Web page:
A Tee Shirt & Soup
This morning, through the window from this apartment in Jersey City, where one's sight may notice a wedge of a shape from conjoining rooftops of buildings across the street, a bright and creamy yellow light begins to reveal itself. Hints of a rising sun, a radiant, golden orb in the arcing sky. Some days, it looks brighter and closer than others; other days, more distant, though, it should be mentioned here, one should never look directly into it for it will damage the eyes, burn the retina.
For artists in the tri-state area, this rising sun (without question a strange source of energy one astronomical unit away from this earth) ought to be at least one of several things we should always acknowledge, not only because it provides us with warmth during the summer months, a sense of it during the winter months, but, just as importantly, it allows us to see with our eyes by providing us with shape, color and form to the eye.
Once one steps out into the immediate surroundings, the shapes, colors, forms, smells begin to change, alter, transform, re-shape, re-form the way we respond to certain things our own liking. We may think we're able to see more clearly with the sun's presence, and, perhaps we can, but this may not always be the case. So the sun is not everything we must pay attention to.
Then, there is the moon, just as it appeared last night, circular, big and bright, in the night sky, like a beautifully pockmarked porcelain dish. Tom Waits once poetically and musically sang about it as a "grapefruit moon." My first thought on seeing last night's moon in the March night sky was through a recollection of a reproduction of a painted picture by Albert Pinkham Ryder, yet, aside from my recollection of seeing a reproduced painting in a book, there was no better example I can now recall than the very thing itself which I saw last night -- sublime, glowing, eerie, mysterious, high and low, in the night sky. Yes, the night scares me, too.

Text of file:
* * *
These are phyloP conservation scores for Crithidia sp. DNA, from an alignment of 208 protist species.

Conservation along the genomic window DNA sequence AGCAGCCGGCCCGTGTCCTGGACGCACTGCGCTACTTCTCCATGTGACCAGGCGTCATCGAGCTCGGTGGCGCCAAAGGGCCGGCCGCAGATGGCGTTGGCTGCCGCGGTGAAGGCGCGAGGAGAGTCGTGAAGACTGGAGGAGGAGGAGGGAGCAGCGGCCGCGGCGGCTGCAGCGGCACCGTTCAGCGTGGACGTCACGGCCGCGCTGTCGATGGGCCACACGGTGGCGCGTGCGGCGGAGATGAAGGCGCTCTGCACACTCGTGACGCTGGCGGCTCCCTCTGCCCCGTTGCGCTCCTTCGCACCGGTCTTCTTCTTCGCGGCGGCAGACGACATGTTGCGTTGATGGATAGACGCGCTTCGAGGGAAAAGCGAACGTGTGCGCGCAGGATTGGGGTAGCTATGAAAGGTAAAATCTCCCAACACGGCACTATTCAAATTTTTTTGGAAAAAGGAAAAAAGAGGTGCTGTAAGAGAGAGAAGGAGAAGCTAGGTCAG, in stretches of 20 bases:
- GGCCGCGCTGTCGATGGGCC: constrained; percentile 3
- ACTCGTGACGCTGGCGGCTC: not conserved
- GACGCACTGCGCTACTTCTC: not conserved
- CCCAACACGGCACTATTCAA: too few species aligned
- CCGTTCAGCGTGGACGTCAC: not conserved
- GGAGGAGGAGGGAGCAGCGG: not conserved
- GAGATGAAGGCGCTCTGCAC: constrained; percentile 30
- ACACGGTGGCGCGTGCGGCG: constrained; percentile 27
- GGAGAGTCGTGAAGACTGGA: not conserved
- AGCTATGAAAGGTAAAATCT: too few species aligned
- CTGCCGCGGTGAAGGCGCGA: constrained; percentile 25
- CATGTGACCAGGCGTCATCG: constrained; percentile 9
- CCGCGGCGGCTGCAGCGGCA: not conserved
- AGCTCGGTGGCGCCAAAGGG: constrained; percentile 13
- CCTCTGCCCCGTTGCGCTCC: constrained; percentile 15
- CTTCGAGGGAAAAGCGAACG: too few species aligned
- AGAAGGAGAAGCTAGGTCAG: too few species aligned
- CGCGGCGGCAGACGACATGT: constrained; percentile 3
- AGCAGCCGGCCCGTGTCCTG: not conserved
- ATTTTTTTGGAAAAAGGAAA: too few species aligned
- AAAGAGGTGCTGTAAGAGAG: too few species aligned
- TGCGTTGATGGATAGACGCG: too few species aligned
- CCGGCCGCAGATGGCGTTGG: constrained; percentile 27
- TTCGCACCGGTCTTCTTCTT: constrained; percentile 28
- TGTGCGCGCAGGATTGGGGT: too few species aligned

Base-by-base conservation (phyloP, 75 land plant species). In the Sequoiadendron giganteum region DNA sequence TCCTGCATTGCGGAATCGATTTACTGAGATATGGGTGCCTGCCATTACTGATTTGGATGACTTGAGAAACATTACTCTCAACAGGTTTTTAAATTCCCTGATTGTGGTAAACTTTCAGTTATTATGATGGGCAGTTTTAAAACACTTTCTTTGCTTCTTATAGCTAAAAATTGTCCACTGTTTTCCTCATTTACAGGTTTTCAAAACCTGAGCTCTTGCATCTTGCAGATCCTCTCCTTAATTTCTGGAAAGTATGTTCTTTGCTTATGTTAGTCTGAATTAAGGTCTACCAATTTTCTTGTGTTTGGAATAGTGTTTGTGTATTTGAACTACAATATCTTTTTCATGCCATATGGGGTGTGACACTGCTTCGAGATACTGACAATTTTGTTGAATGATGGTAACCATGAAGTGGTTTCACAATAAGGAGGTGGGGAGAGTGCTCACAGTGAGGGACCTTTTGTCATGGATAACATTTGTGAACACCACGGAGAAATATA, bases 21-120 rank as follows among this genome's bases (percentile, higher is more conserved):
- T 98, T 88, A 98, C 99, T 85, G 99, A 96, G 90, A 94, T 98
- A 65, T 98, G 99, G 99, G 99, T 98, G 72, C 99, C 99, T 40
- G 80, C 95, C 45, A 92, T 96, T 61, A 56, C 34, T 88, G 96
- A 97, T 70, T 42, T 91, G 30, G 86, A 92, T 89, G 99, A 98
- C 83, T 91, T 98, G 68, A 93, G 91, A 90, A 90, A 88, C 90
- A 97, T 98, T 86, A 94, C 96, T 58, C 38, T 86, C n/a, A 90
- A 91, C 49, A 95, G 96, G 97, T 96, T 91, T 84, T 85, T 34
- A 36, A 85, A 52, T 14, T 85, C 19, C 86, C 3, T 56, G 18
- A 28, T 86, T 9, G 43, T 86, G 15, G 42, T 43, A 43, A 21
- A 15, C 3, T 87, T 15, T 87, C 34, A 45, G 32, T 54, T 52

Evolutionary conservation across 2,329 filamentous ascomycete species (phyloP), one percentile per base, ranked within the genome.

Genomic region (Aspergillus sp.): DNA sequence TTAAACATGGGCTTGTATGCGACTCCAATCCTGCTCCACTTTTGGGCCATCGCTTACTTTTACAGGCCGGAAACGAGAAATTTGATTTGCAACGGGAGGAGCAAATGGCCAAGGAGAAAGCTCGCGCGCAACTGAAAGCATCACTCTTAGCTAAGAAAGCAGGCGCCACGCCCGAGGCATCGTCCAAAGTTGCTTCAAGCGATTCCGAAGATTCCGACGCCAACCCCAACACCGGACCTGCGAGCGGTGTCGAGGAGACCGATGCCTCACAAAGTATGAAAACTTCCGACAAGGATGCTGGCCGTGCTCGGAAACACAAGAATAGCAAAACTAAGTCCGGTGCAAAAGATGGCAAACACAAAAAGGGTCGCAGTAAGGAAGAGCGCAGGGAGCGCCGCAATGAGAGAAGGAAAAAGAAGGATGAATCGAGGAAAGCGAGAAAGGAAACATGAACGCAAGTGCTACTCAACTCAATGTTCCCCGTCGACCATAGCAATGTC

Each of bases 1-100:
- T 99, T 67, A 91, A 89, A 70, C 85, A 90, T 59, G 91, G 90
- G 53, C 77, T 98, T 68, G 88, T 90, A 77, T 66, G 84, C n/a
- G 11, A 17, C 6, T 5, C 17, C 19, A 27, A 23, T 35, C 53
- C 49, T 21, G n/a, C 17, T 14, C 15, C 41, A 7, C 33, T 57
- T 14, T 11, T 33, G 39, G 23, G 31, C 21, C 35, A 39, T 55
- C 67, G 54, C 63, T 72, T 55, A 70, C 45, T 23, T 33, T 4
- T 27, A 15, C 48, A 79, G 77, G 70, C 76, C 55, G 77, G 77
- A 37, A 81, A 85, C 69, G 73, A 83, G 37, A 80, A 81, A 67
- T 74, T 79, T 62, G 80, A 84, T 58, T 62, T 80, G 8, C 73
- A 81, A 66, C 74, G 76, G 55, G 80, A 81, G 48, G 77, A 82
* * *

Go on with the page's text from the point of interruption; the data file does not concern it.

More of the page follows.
But as it has always been, and just as it is now, and as it will be in the future, my pencil will be in hand, just like it was on Friday afternoon, when, faced with the thought of having to file for unemployment for the first time in my working history, I made a point to return to a gallery at 620 Greenwich in lower Manhattan, enjoy some hot soup, and purchase a tee shirt displaying a very provocative slogan in black letters on white cloth, a material suggested by the tag inside the neck to be made of "100% Combed Cotton."
"Gotta dry it first before you can wear it," I was politely told. Then, later on, I introduced myself by name, and, probably awkwardly, I left it at that. The soup? Two bowls of spicey pumpkin. Delicious, flavorful, and, most importantly, filling, despite what I was told was a full stable. The tee shirt? Screen-printed, and ready-made though it was when I purchased it, now, after having followed instructions, it is ready to wear.
Yes, the spring weather on Friday was grand and magnificent. And moving about in the spring weather as I was able to do Friday afternoon had been a long lost rite for me, as I had done from '93 through '03 when I worked nights for an advertising research firm and had my days free. The problem for me then was that I didn't have any works of art that satisfied me enough to offer anyone else. So I never said anything about it. So on Friday, as I strolled around the city, it felt very refreshing to ease my way into trying to reclaim something I felt I lost.